So I return to Japan in late October, my first time in several years, and the anticipation is giving me fits of insomnia. The capital, Tokyo, is one of my favorite and most indelible cities, part of a troika that includes Paris and Istanbul. I was skipping through some photos from past trips — people and places inside and outside of that teeming, gleaming metropolis: pagodas and Harajuku Girls; whale meat and cherry blossoms; lakes and a big, cool silver orb that, in its own odd way, sums up the reliable surreality of Tokyo.
It’s astonishing how pleasant and doable the weather was yesterday in Coronado, San Diego, what with hair-flustering breezes and temps hardly nicking 70. It’s nuts. I mad-love it, especially considering the 100-ish hell-wave I’ll be facing back on the East Coast. That’s nuts, too, but in a whole other way, the kind that makes you cussy and crazed.
Weather’s the worst. It’s almost never perfect. Climatic sweet spots are as slippery as quicksilver. But these days are pretty swell. I can wear pants. I can wear shorts. I can slip on a light jacket. Or not. Actually, it could be a dash cooler — mid-to-low-60s would be Edenic — but I’m being positive. Sunshiny, if you will.
So. San Diego. I haven’t been here since a wild weekend at my brother’s dorm at San Diego State University, where he went for one semester before beating it the hell to Cal Berkeley. Yes, of course he took the 17-year-old me to Tijuana, and, natch, what happens in Tijuana stays in Tijuana. So quit asking. (Frankly, I don’t remember a thing.)
Now, with six other family members, I’m on vacation at a place I would never choose on my own. But majority rules. We did the vaunted San Diego Zoo, a lush green compound where the exhibited animals play a mean game of hide and seek with gullible human visitors craving a glimpse of (and desperate selfies with) those cuddly koalas. Peek-a-boo at the zoo. No one wins.
The other major attraction here is, of course, splashy, clamorous SeaWorld, where yowling seal barks and the wet slap of bellyflops by multi-ton orcas fill the salty air.
Along with human screams.
That’s because the ocean park has perforce reduced its vulgar killer whale and dolphin shows after cries of demonstrable animal cruelty and have filled the entertainment void with, what else, rollercoasters and marine-themed thrill rides.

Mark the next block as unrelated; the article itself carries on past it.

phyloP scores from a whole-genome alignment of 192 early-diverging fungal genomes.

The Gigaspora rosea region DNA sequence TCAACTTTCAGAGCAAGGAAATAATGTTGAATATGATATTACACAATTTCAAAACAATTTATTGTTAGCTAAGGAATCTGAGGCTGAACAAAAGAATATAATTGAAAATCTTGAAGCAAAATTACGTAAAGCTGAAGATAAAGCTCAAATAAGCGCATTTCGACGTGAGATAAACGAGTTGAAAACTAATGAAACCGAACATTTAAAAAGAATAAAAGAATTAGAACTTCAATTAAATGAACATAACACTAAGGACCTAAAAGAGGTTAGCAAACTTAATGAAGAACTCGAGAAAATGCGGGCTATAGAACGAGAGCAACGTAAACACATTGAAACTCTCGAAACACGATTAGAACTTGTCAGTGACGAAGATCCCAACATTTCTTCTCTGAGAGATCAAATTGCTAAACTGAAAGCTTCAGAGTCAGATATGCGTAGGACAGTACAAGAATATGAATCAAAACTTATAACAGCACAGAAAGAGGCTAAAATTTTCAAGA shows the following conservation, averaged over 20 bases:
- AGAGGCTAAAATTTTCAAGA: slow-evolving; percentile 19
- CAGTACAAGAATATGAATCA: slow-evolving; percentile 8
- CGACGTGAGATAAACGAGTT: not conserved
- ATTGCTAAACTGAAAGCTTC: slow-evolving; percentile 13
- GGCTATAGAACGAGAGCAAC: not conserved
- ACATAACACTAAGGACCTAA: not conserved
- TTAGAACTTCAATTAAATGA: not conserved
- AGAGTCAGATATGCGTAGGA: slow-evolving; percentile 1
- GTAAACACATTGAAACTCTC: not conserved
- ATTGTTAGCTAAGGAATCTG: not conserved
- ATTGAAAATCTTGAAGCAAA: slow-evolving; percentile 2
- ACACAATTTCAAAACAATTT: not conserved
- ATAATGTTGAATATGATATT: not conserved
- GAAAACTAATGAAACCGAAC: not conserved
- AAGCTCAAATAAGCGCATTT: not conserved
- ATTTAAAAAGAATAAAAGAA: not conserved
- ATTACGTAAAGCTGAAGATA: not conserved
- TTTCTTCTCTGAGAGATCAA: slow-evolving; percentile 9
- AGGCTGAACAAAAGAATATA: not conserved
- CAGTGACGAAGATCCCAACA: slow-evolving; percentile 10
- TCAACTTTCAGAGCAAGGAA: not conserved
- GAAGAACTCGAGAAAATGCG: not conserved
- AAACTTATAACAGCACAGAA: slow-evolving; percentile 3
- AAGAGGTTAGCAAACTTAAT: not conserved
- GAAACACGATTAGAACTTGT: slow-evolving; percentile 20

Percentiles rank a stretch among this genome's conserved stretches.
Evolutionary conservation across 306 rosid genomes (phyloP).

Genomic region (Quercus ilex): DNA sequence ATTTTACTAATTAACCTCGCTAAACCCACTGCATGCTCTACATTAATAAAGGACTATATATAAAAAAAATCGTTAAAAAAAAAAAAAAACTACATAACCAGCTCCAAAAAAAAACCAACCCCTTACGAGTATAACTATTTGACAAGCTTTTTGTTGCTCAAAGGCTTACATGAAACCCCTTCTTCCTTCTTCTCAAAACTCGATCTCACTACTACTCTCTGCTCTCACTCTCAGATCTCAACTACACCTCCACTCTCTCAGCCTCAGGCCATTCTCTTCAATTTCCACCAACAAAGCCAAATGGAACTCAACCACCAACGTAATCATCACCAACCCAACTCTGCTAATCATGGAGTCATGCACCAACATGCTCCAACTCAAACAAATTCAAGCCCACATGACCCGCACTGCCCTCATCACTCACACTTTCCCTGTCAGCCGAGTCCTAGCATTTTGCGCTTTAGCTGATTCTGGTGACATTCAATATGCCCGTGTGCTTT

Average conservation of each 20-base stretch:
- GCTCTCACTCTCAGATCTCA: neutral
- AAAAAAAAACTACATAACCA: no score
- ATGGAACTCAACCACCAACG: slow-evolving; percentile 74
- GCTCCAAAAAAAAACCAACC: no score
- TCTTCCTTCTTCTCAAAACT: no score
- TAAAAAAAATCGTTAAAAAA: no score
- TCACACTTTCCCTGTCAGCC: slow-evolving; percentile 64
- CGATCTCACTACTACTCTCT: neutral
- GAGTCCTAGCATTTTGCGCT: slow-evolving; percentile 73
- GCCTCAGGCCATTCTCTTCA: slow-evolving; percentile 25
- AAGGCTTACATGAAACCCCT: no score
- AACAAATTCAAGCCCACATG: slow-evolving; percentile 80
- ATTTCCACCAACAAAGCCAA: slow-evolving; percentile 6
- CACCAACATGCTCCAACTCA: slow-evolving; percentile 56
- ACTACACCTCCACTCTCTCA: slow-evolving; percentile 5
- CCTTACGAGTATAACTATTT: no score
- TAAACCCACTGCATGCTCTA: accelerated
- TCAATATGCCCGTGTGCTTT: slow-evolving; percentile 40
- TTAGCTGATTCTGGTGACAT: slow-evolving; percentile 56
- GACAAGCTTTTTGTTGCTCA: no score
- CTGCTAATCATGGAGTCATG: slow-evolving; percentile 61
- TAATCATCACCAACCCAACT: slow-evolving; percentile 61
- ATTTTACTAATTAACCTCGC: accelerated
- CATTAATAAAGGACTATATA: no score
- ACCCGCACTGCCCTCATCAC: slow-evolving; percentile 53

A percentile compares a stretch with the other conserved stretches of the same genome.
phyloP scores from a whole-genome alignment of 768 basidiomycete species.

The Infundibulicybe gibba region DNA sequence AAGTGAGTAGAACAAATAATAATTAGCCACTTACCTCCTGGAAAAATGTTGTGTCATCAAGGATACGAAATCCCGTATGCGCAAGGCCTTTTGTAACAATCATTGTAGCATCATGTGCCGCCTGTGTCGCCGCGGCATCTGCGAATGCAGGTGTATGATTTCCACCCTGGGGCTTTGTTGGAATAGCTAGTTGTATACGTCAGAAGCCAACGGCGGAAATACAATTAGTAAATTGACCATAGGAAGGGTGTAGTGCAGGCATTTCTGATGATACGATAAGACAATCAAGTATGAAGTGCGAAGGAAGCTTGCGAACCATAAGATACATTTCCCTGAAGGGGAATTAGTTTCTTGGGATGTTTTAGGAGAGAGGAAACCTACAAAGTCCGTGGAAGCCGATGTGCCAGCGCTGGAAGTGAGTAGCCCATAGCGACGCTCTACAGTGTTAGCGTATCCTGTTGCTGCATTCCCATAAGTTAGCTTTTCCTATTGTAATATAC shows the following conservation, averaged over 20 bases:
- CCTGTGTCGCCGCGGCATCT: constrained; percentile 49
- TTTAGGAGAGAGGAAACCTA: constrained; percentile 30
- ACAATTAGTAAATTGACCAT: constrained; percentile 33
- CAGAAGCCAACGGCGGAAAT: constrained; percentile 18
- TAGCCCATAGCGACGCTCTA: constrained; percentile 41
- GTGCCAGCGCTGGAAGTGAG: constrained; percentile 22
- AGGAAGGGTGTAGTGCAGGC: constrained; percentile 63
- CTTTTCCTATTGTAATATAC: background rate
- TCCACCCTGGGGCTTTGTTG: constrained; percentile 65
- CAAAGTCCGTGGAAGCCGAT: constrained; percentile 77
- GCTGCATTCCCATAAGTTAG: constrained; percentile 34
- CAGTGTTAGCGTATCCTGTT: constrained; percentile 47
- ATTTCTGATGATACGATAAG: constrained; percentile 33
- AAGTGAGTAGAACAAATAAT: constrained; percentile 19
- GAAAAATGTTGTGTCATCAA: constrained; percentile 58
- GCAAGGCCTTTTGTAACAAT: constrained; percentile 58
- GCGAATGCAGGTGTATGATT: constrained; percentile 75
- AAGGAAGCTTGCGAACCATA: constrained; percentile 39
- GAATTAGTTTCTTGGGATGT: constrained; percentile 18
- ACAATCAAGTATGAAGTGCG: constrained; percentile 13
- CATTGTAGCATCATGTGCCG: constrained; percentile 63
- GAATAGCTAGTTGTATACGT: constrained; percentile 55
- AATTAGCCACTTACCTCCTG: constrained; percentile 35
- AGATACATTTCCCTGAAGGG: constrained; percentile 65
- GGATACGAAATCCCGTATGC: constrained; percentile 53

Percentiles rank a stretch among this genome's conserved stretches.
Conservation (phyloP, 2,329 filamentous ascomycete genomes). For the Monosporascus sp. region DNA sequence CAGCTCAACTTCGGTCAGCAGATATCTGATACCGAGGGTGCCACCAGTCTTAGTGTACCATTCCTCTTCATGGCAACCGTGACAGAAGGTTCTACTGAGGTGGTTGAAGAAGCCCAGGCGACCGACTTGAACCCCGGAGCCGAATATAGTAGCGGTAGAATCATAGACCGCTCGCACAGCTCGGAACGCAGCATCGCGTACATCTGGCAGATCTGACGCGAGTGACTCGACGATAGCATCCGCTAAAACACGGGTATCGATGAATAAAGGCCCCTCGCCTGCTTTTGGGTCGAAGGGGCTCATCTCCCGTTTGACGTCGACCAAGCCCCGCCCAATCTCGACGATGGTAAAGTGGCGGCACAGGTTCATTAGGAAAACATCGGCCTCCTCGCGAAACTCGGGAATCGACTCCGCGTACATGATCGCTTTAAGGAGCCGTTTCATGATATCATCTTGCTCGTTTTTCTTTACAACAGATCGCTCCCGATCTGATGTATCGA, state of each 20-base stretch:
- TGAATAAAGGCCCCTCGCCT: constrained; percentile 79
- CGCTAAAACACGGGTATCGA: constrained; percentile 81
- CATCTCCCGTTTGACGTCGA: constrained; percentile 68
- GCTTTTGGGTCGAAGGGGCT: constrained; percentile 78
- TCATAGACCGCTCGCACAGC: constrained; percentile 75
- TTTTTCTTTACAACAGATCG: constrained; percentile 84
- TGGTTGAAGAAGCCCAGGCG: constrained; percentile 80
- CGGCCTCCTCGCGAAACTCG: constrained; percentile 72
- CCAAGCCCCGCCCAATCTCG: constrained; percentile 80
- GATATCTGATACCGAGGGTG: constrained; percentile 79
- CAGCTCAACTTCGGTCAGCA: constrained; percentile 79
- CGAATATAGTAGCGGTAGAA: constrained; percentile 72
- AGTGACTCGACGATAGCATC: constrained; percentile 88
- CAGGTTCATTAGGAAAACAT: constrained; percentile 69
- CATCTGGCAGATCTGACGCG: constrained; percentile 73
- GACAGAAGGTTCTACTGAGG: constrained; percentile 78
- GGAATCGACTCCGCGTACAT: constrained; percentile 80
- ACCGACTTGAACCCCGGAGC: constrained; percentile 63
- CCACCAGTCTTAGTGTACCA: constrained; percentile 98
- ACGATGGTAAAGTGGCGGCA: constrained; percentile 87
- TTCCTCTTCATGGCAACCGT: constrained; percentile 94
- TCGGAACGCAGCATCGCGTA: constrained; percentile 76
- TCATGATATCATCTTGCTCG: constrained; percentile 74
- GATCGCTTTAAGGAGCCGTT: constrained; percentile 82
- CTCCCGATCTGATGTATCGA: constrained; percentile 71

Like the Tentacle Twirl, Tidal Twister, and the fearsome Electric Eel, the “tallest, fastest” rollercoaster in all of — hang on — greater San Diego. It’s a bit like saying a place has the best, zestiest tacos in Des Moines, Iowa. It’s all comically relative.
But my sarcasm falls flat because the Electric Eel is a stellar coaster. We rode it today, and each herk, jerk, corkscrew, twist, twirl, drop and fling came out of nowhere. Usually you sort of know the layout of a rollercoaster, how many loops it has and such. The Eel was sheer breathtaking surprise, fast, furious fun.
Waddling, nose-diving penguin colonies; bulbous ivory beluga whales; tubby, slothish walruses; greedy, hand-fed manta rays; bullet-like harbor seals; the inevitable killer whale show, which is now solely an educational experience without dopey trainers standing on the animals’ backs like they’re water skiing. Thanks to foot fatigue, missing on our expedition were dolphins, otters, polar bears, sharks and the almost mythical narwhal, the so-called unicorn of the sea that I would like to ride around the Arctic.
Like yesterday, the weather held today at a tolerable 72 degrees, which still staggers. (And still left me sunburned.) This SoCal trip winds down tonight with tacos and tequila at the poolside cantina, called fittingly enough The Cantina.
This was an accomplishment. I survived all the trappings of a semi-swanky beach resort, swaying palm trees, children splashing (and shrieking) in swimming pools, grown men in flip-flops and tank tops, quaint downtowns, extravagantly famous theme parks filled with captive creatures and $10 beers. I spent time with family and realized its uncanny resemblance to the macaque. I pet a dog at a restaurant that growled at me fiercely. I splurged on too many beverages. I didn’t go to the beach. I didn’t fish. I ate scallops. I didn’t eat ice cream. I had a blast.
People have asked me if the photograph above this blog is is a screen-shot from Francois Truffaut’s “The 400 Blows,” as it resembles a scene from that classic 1959 film. It is not.
It is Alfred Eisenstaedt‘s amazing picture of kids at a Parisian puppet show, “Saint George and the Dragon,” at an outdoor theater in 1963.
Time magazine recently wrote about this enchanting photo: